Towards Personalized Medicine and Disease Prevention: Completing the Molecular Puzzle of Multi-omics

Towards Personalized Medicine and Disease Prevention: Completing the Molecular Puzzle of Multi-omics

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Our health is a multifaceted landscape, much like a jigsaw puzzle, and the iPOP cohort1 that steadily grew over the years taught us much about assembling the molecular puzzle of personalized health. Each colorful piece represents facets of our molecular well-being - genetics, transcriptomics, proteomics, lifestyle, diet, environmental factors, and more. Understanding how these pieces interconnect enables an exciting and holistic perspective of health. Over the last years our team performed a series of studies that each contributed unique pieces to this puzzle2.

Our previous study "Longitudinal multi-omics of host-microbe dynamics in prediabetes” provided a detailed view of the early stages of Type 2 diabetes (T2D) highlighting the dynamic interplay between our bodies and microbes3. In "A longitudinal big data approach for precision health" we assembled a multi-colored picture of personal health by combining omics technologies with wearable health monitors. Jointly, this painted a comprehensive picture of metabolic, cardiovascular, and oncologic pathways, enabling more than 67 actionable health discoveries4. In later studies, we explored “Personal aging markers and ageotypes” as well as seasonal effects, demonstrating how our bodies' molecules change when we age, delineating different aging trajectories5 and the seasonal effects on molecular and microbial changes. Collectively, these and other studies provided critical pieces to the puzzle of personalized health, offering unique insights into our body's complex landscape, but were missing one particular element - the human lipidome .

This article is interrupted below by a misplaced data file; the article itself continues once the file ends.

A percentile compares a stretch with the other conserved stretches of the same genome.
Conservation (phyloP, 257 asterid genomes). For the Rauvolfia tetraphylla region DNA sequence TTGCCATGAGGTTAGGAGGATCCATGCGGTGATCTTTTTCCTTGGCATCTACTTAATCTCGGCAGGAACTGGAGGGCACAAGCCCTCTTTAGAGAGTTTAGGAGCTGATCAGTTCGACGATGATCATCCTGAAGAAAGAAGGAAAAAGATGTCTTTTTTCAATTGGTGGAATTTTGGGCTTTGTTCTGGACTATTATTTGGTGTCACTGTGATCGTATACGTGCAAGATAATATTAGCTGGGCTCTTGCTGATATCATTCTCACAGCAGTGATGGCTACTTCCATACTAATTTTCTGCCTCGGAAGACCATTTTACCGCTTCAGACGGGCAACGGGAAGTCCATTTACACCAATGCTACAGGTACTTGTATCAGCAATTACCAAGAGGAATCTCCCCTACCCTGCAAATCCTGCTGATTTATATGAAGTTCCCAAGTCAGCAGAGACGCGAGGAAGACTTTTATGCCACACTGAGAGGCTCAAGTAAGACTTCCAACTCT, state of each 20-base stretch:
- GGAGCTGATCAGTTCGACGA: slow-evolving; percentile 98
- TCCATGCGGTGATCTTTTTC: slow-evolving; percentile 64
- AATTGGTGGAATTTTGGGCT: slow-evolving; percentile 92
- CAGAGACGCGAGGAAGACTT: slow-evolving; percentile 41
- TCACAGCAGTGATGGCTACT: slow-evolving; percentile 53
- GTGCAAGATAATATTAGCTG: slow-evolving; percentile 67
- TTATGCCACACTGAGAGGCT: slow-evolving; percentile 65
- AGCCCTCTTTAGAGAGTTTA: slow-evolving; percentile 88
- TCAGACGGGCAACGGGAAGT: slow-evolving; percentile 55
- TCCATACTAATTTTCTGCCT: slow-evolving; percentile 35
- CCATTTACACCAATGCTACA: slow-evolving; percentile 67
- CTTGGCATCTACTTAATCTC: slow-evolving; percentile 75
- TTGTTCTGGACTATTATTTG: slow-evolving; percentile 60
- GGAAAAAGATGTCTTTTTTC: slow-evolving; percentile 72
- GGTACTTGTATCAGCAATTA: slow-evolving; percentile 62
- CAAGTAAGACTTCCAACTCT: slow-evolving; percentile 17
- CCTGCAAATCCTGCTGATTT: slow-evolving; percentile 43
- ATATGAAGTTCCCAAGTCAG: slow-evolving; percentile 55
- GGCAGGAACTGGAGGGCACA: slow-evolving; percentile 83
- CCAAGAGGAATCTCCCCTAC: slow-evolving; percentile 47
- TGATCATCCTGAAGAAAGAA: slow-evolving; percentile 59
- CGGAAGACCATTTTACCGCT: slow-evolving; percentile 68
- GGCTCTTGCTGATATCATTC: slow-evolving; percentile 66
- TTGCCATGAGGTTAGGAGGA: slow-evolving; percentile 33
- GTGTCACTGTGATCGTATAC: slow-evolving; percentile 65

Here, we welcome you to the world of lipidomics - the study of lipids in our bodies. Lipids do far more than just serve us as an energy source. They contribute significantly to our cells’ structure, signaling, and metabolism and are key actors in the intricate molecular landscape of health and disease with, as we show, great potential for precision health. 

One of our major findings are specific lipids that may serve as early disease markers providing us a sneak peek into disease progression, and may aid in the development of tailored presymptomatic, preventative treatments. A particularly intriguing observation is the dynamic change of lipid molecules throughout the course of viral infections and recovery. This highlights that our body's lipid response to infection is not static—it evolves throughout the infection and recovery process. This could have major implications for how we manage diseases such as COVID, as understanding these changes may help us predict disease progression or devise new therapeutic strategies to promote recovery and perhaps mitigate devastating morbidities such as long COVID. In metabolic unhealthy people with insulin resistance - a form of pre-diabetes, some of these changes are distinct, showing that our metabolic health could significantly influence the body's response to infection. Moreover, we observed specific lipid changes increase along with age in insulin-resistant individuals, indicating these individuals may experience different or accelerated aging. This may guide new interventions to treat age-related diseases. 

With many lipids being supplementable through diet, our kitchen could very well be our first line of defense in managing various health conditions. By tweaking our menu and adjusting our intake of certain fats, we could take control of our lipid profile and consequently, our health leveraging the high-resolution information of the human lipidome. 

Importantly, piecing together this puzzle of our molecules would not have been possible without a great team of curious scientists, our iPOP study participants, and last but not least, the often unnoticed yet continuous support of our scientists’ families. Thank you and stay curious! 

  1. Chen, R. et al. Personal omics profiling reveals dynamic molecular and medical phenotypes. Cell 148, 1293–1307 (2012).
  2. Hornburg, D. et al. Dynamic lipidome alterations associated with human health, disease and ageing. Nature Metabolism 1–17 (2023).
  3. Zhou, W. et al. Longitudinal multi-omics of host-microbe dynamics in prediabetes. Nature 569, 663–671 (2019).
  4. Schüssler-Fiorenza Rose, S. M. et al. A longitudinal big data approach for precision health. Nat. Med. 25, 792–804 (2019).
  5. Ahadi, S. et al. Personal aging markers and ageotypes revealed by deep longitudinal profiling. Nat. Med. 26, 83–90 (2020).

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    This journal publishes work from across all fields of metabolism research that significantly advances our understanding of metabolic and homeostatic processes in a cellular or broader physiological context, from fundamental cell biology to basic biomedical and translational research.

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